Money Matters Team

Guide to Credit Scores

By Money Matters Team 27/02/2020

Understanding your credit score

As something that can affect your ability to borrow, credit scores can seem complicated and hard to get your head around. Broadly speaking, they’re used by lenders to determine whether they should give you credit or loan you money. For example, banks, credit card companies, mortgage lenders, mobile phone companies and even insurance providers that take payment via Direct Debit use credit scores to determine how likely you are to be accepted for credit.

They’re looking for someone who’s low-risk, meaning they will be able to meet the repayments. But what makes up a credit score and what can impact it? We've answered these questions and more in our illustrated guide to credit scores.

Why would a company perform a credit check?

Credit comes in many forms, including credit cards, personal loans, overdrafts, utility bills, mortgages, mobile phone contracts, as well as paying for goods in monthly instalments (e.g. a new car or laptop).

Companies that provide such services want to make sure that you’re likely to make the repayments on any loans or credit that they provide. They use your credit score to determine whether to provide you with credit. The score is a summary of your record of your previous lending, credit and repayments in the past which estimates the chances of you defaulting on your lending in the future.

How does credit scoring work?

In the UK, credit scores are calculated by three main credit reference agencies (CRAs) - Experian, Equifax and TransUnion. To calculate your credit score, CRAs are sent information about your credit and how you handle it by lenders. Other things that might affect your credit report include not being registered on the electoral roll and moving home frequently.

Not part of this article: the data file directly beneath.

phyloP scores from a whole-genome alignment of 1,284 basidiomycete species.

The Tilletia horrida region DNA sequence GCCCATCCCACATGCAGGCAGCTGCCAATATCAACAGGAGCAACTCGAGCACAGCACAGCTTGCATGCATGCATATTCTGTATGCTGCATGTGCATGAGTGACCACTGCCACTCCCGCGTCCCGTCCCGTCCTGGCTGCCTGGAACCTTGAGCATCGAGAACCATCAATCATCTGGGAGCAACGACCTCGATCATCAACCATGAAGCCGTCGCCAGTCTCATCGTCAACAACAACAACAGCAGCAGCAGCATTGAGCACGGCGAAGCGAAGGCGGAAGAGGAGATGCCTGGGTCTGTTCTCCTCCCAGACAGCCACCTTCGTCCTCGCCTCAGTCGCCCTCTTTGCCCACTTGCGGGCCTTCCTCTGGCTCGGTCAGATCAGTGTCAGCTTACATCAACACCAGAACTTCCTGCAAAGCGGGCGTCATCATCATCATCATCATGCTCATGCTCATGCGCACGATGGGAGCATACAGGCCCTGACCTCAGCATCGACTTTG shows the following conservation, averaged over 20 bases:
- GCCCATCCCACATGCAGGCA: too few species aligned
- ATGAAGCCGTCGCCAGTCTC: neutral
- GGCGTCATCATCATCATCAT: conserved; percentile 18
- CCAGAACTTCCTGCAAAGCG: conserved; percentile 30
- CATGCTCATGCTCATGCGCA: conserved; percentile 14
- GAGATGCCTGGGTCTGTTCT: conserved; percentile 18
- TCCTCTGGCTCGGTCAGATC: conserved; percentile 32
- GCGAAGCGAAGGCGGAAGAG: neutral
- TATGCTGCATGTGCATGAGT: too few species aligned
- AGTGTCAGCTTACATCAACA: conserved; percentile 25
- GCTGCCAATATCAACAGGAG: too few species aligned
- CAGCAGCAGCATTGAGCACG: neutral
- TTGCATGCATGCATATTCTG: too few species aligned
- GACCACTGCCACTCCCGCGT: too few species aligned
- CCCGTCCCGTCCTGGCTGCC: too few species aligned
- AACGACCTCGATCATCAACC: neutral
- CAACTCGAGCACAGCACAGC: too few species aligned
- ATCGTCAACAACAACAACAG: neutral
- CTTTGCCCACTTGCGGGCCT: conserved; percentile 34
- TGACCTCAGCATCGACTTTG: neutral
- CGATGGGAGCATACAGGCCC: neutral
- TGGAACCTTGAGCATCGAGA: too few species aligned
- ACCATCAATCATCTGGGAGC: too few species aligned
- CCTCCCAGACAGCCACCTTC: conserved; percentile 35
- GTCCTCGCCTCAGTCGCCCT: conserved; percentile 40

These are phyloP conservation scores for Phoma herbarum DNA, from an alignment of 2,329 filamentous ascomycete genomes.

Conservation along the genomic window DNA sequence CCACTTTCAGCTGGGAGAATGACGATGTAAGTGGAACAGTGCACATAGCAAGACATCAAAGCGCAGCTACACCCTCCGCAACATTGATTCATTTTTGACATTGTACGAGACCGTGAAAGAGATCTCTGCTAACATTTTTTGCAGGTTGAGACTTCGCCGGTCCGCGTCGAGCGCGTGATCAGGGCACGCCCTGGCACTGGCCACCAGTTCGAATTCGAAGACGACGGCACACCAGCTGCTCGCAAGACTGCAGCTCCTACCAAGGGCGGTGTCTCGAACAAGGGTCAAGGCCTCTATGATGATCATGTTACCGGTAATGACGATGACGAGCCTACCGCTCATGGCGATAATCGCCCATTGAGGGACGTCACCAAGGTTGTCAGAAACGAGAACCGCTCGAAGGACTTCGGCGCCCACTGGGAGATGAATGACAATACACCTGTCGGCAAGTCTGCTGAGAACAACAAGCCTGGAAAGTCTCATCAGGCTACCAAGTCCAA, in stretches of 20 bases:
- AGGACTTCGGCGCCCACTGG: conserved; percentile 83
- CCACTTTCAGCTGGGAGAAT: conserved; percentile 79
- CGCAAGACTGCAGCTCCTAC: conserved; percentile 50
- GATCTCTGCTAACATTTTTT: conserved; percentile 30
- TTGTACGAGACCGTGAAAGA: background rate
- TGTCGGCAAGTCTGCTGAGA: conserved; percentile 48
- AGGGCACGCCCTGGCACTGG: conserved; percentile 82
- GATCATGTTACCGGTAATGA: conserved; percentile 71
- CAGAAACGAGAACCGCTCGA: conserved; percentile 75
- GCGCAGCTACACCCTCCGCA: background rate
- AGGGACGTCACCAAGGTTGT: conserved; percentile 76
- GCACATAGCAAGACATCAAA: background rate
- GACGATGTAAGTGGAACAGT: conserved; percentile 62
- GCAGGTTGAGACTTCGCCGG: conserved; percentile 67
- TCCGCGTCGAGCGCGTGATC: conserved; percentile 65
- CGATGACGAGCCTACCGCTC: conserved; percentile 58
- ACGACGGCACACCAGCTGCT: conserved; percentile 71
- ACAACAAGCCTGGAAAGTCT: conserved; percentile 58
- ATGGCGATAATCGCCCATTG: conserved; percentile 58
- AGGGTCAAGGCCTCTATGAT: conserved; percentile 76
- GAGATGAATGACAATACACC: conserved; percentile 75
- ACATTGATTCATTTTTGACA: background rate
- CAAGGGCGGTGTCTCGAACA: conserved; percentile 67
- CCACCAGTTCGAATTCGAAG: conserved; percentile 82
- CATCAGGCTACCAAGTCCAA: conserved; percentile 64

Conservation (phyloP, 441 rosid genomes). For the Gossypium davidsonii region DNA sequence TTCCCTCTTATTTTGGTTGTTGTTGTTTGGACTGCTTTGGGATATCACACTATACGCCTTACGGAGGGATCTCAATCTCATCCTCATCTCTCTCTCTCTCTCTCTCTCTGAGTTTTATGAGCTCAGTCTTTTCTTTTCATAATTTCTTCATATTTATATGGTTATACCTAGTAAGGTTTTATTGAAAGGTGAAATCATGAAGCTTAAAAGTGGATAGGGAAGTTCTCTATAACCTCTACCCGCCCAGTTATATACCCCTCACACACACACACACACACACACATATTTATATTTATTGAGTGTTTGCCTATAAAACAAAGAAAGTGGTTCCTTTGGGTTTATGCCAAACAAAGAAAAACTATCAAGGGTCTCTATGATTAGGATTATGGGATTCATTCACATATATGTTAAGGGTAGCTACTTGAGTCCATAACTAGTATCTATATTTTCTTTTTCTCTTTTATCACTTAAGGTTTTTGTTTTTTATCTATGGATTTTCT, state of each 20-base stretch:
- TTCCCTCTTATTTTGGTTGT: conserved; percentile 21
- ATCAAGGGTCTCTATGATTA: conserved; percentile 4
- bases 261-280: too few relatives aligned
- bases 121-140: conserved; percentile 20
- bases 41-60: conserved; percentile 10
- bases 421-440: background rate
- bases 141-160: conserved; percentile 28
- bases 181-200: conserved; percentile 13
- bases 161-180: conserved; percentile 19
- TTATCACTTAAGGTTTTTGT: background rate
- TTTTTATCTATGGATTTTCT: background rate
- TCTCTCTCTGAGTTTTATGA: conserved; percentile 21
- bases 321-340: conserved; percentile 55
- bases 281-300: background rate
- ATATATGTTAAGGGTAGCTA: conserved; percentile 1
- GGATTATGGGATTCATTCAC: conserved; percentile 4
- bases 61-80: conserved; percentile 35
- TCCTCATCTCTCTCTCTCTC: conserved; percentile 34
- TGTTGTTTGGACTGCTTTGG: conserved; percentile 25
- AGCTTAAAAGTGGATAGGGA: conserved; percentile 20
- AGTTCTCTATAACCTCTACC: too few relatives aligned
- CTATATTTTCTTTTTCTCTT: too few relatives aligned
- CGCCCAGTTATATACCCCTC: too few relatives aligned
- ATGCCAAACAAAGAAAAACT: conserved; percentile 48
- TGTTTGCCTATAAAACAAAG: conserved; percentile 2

Also, lenders may create their own scores using data from CRAs. This includes your credit score, and internal data they hold. This may be used to decide whether to lend to you and if so, the extent of the borrowing.

How to check your credit report

By law, all CRAs must provide you with a free copy of your credit report on request, which can be accessed online. You can also ask for a written copy. It’s a good idea to get one from all three CRAs as they might have information from different credit providers or lenders.

Improving a poor credit score

Having a poorer credit score might mean that you’re seen as high risk. For example, your score could be poor if you’ve defaulted on a previous debt or not paid bills on time. As a result, lenders might reject your credit application or offer you a higher rate of interest.

However, there’s no need to worry just yet as there are plenty of steps you can take to improve your credit score. The Money Advice Service offers the following tips:

  • Pay bills on time

An effective way to prove to lenders that you’re capable of managing your finances.

  • Existing debt

It’s a good idea to try and eliminate any outstanding debts before applying for credit.

  • Register on the electoral roll

It’s much harder to get credit if your name’s not on there.

  • Check for mistakes on your file

Something as small as a slightly wrong address can impact your score.

  • Check for fraudulent activity

If any activity on your credit report doesn’t apply to you (i.e. someone applied for credit in your name), contact the credit reference agency to let them know.

Have a look at our guide below for helpful tips on understanding your credit score and how to manage it.


For a more in-depth look at credit scores, check out our loans and credit cards guide pages for a wide range of helpful tips.

This Money Matters post aims to be informative and engaging. Though it may include tips and information, it does not constitute advice and should not be used as a basis for any financial decisions. Sainsbury's Bank accepts no responsibility for the opinions and views of external contributors and the content of external websites included within this post. Some links may take you to another Sainsbury's Bank page. All information in this post was correct at date of publication.